As one or two of you may know I was having overdrive problems just before the last 10CR and tried (unsuccessfully) to fix it at the time.
After the run when it gave up completely I started to look around for a replacement unit and found this info on wikipedia,
"The first production vehicle to feature the Laycock system was the 1948 Standard Vanguard Saloon. The first unit to be created was the A-type overdrive, this was fitted to many sports cars during the 1950s. Several famous marques used A-type overdrives, including Jaguar, Aston Martin, Ferrari, Austin-Healey, Jensen, Bristol, AC and Armstrong Siddeley. Later the A-type overdrive was to be fitted to the entire range of TR cars.
In 1959, the Laycock Engineering Company introduced the D-type overdrive, which was fitted to a variety of motor cars including Volvo 120 and 1800s, Sunbeam Alpines and Rapiers, Triumph Spitfires, and also 1962-1967 MGBs (those with 3-synchro transmissions).
From 1967 the LH-type overdrive was introduced, and this featured in a variety of models, including 1968-1980 MGBs, the MGC, the Ford Zephyr, early Reliant Scimitars, TVRs, and Gilberns.
The J-type overdrive was introduced in the early 1970s, and was adapted to fit Volvo, Triumph, Vauxhall/Opel, American Motors and Chrysler motorcars, and Ford Transit vans.
The P-type overdrive marked the last updates and included both a Gear Vendors U.S. version and a Volvo version. The Volvo version kept the same package size as the J-type but with the updated 18 element freewheel and stronger splines through the planet carrier. The Gear Vendors U.S. version uses a larger 1.375 outer diameter output shaft for higher capacity and a longer rear case."
Suggesting that the last and possibly the best unit made was a P/Type overdrive for the Volvo fitted to the 740 turbo of around 160bhp and 175 ft/lb torque.
Looking through ebay I spotted this unit and thought it looked very similar to the J/Type fitted to my GT6.
It was described as a new old stock unit that had been in storage for some time and possibly kicked around the garage floor a bit too!!!
OK as you can see there is no provision for a speedo drive output, (the volvo speedo is driven via a propshaft sensor) I would cross that one when I had too.
I hoped that it would all just bolt onto my existing GT6 gearbox and with a change over of the rear propshaft flange be a straight forward fit. (Arn't I the optimistic type :) )
Once the overdrive arrived I took off the rear housing and had a look to see if there was a speedo worm drive under the spot where the casing was not machined for the speedo drive spigot, no such luck only a spacer between the bearings, however on the bright side of things the inside of the unit looked brand new and still had traces of some sort of red test fluid (possibly ATF).
All I had to do now was take out the GT6 gearbox and get cracking................................................
That was the beginning of October,
Ok I'm a lazy Git I admit it !!!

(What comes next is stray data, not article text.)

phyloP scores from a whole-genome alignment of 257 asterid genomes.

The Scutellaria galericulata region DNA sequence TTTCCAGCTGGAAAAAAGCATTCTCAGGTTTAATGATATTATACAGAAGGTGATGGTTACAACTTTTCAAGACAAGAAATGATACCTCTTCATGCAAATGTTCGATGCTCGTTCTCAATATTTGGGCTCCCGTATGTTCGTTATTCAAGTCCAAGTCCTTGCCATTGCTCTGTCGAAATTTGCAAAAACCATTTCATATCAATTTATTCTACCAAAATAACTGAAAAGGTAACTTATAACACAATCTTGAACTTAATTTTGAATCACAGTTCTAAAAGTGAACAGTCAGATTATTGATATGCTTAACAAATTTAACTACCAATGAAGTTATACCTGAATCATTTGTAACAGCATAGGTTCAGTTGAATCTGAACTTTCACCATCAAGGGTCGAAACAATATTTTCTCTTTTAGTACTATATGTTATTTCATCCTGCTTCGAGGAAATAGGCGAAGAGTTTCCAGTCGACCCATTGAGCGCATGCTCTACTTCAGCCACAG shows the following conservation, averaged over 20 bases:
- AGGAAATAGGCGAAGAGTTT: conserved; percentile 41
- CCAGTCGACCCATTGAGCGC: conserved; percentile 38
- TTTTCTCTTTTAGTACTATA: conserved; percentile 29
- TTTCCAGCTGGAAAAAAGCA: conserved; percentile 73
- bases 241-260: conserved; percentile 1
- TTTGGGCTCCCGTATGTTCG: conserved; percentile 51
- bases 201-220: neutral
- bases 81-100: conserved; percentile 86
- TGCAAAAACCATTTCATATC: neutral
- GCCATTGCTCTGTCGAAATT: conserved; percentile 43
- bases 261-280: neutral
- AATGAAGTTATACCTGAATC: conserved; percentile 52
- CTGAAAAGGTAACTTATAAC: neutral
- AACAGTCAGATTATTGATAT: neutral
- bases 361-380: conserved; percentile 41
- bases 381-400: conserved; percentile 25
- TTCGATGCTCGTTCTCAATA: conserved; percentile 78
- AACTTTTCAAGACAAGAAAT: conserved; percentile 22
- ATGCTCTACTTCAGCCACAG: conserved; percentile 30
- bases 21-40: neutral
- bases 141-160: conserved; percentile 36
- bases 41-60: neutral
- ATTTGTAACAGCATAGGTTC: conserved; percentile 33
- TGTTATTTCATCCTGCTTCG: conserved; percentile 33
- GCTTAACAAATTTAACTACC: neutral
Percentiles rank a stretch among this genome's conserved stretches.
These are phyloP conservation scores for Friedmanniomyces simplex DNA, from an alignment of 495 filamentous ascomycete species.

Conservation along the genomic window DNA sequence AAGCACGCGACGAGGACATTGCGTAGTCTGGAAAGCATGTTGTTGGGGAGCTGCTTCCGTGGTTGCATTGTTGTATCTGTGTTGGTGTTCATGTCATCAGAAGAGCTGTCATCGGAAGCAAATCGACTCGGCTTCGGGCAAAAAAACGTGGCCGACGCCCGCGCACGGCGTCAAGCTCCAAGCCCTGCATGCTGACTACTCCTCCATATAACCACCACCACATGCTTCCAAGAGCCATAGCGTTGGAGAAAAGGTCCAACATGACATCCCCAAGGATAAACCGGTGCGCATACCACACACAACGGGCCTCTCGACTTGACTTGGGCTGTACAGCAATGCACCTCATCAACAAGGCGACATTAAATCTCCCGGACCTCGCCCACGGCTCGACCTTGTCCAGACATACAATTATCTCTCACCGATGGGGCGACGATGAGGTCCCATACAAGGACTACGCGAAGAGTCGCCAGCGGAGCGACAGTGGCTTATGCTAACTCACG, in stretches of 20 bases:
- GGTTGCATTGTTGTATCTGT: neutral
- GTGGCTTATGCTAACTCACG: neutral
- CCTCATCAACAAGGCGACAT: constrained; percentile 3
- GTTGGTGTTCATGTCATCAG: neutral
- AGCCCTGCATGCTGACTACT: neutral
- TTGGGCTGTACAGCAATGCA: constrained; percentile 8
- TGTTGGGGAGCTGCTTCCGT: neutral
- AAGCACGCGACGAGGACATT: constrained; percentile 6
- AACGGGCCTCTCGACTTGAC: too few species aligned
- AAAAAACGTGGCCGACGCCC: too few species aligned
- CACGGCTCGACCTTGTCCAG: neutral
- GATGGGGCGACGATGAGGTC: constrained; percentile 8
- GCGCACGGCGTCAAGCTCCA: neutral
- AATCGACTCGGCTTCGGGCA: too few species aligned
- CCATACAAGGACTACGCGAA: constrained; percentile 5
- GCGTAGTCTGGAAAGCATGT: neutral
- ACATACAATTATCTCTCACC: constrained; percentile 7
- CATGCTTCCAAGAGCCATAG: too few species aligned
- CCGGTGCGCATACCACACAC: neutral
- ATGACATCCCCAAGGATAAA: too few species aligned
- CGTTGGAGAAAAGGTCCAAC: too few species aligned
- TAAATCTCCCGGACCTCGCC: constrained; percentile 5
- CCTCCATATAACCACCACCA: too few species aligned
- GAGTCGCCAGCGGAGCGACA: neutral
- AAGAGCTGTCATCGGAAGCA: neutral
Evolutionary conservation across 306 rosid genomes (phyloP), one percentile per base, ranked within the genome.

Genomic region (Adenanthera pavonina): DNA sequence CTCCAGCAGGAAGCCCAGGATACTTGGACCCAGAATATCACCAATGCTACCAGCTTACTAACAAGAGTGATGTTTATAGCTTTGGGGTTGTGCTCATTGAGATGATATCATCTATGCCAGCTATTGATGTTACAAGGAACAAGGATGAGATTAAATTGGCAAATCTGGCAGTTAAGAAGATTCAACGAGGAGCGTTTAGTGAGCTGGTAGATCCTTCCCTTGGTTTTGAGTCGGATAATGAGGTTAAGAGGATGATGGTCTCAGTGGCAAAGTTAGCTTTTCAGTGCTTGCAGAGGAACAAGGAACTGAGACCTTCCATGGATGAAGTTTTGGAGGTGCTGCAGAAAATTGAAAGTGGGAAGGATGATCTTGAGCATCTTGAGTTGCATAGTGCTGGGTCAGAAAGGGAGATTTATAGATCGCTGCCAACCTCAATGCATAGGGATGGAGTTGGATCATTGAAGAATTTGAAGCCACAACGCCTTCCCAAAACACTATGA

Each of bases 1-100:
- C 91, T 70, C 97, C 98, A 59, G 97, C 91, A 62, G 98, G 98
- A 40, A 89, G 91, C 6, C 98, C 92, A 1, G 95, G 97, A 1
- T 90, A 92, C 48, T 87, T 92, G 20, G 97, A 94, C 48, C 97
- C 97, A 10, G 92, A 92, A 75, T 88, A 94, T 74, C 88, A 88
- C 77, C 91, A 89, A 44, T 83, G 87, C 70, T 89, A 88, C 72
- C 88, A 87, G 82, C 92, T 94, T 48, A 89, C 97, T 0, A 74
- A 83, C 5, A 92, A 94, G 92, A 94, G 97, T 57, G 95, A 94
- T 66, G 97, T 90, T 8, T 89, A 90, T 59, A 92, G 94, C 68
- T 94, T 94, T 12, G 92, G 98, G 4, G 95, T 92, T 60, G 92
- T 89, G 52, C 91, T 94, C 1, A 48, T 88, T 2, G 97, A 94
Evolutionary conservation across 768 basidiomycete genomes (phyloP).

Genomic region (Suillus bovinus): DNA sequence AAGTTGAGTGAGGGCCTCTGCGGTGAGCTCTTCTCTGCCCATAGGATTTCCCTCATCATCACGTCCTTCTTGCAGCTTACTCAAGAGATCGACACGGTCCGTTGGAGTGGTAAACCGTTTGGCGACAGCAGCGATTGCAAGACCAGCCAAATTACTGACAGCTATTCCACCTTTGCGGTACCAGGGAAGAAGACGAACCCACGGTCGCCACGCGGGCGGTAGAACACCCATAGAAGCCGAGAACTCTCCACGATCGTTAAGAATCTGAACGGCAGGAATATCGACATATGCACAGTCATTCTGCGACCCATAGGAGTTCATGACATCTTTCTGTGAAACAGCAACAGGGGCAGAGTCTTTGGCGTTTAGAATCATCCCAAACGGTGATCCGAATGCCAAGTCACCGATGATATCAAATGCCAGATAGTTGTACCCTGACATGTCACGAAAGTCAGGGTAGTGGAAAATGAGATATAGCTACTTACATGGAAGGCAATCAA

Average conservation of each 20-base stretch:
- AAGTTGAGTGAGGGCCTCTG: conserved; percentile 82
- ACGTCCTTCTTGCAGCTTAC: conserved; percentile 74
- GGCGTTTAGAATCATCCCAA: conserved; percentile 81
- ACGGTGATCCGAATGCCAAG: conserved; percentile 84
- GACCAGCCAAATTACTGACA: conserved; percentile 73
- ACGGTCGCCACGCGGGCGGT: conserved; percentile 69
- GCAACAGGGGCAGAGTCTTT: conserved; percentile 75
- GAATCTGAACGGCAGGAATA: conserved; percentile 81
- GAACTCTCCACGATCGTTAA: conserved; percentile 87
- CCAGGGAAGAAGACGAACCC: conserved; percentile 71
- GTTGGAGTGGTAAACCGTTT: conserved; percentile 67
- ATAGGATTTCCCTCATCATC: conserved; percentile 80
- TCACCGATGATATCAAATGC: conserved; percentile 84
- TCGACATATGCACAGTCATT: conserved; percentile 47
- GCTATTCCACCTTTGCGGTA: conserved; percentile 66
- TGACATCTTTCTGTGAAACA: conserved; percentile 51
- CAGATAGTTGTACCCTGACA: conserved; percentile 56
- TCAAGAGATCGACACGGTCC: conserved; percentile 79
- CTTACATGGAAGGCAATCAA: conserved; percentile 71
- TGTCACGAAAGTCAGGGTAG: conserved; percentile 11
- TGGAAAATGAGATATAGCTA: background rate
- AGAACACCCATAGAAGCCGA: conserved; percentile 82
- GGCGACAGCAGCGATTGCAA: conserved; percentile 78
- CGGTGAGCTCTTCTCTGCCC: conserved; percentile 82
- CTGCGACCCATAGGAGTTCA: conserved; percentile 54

It only took me 3 months to get around too it................................................. (Thanks Gaz)
Here are a few pics of the gearbox and the new overdrive side by side for comparison.
Thankfully the swap over was just as straight forward as I had hoped, I took off the rear housing and propshaft flange from the new P/J Type overdrive.
Then removed the old unit from my gearbox and removed the propshaft output flange, speedo worm drive and speedo drive spigot.
Still follow me :-/
Then it was just a case of fitting the old rear cover and associated speedo bits to the back of the new unit and fitting it back to my gearbox.........................
eerrrrrrrrrr not quite but only a small problem of the studs in the volvo nit being to long to be able to get everything bolted up.
A quick swap over of the studs and all was well, even the rear propshaft output flange is a perfect fit.
Here are some pics of it all swapped over,
Next I ran it up on my test rig to see if it was working.........
Don't Laugh too hard it works.
I used ATF to run the pressure test thinking that it is relatively thin when cold and would simulate gear oil when warm (and clean out my gearbox too).
Result of the pressure test was that it was running at 380 psi, I then shimmed the relief valve and it upped it to 490 psi.
I believe the Stag J/Type runs at around 550 psi and will set it to that eventually if that is correct as I have also modified the gear linkage to allow me to use overdrive in second gear and the extra pressure should help the overdrive not to slip in second gear. ( I hope )
Here are some pics of how you get to the relief valve and what it looks like.
Sump removed showing primary filter.
Primary filter removed showing access to, Top main filter, middle is the pump/piston assy and removing the bottom plug reveals the relief valve.
Pressure relief valve
I have tried to show the relief valve parts laid out in sequence. The little washers in the middle are in fact the adjusting shims to increase the pressure.
Simply add shims to up the pressure or remove them to decrease pressure if you go to far. it only takes a thin shim to up the pressure considerably, I put one in that at a guess was about 12 - 15 thou and that upped it by around 100 psi.
Here is a close up of the part number/ID Tag showing it to be ( I believe ) a 27% overdrive.
In the end not a bad result for a new overdrive unit (providing it all works as expected on the car) for a punt on Ebay of 81 beer tokens.
Now I just have to strip the box and sort out a possibly bearing related grumbly first gear ;D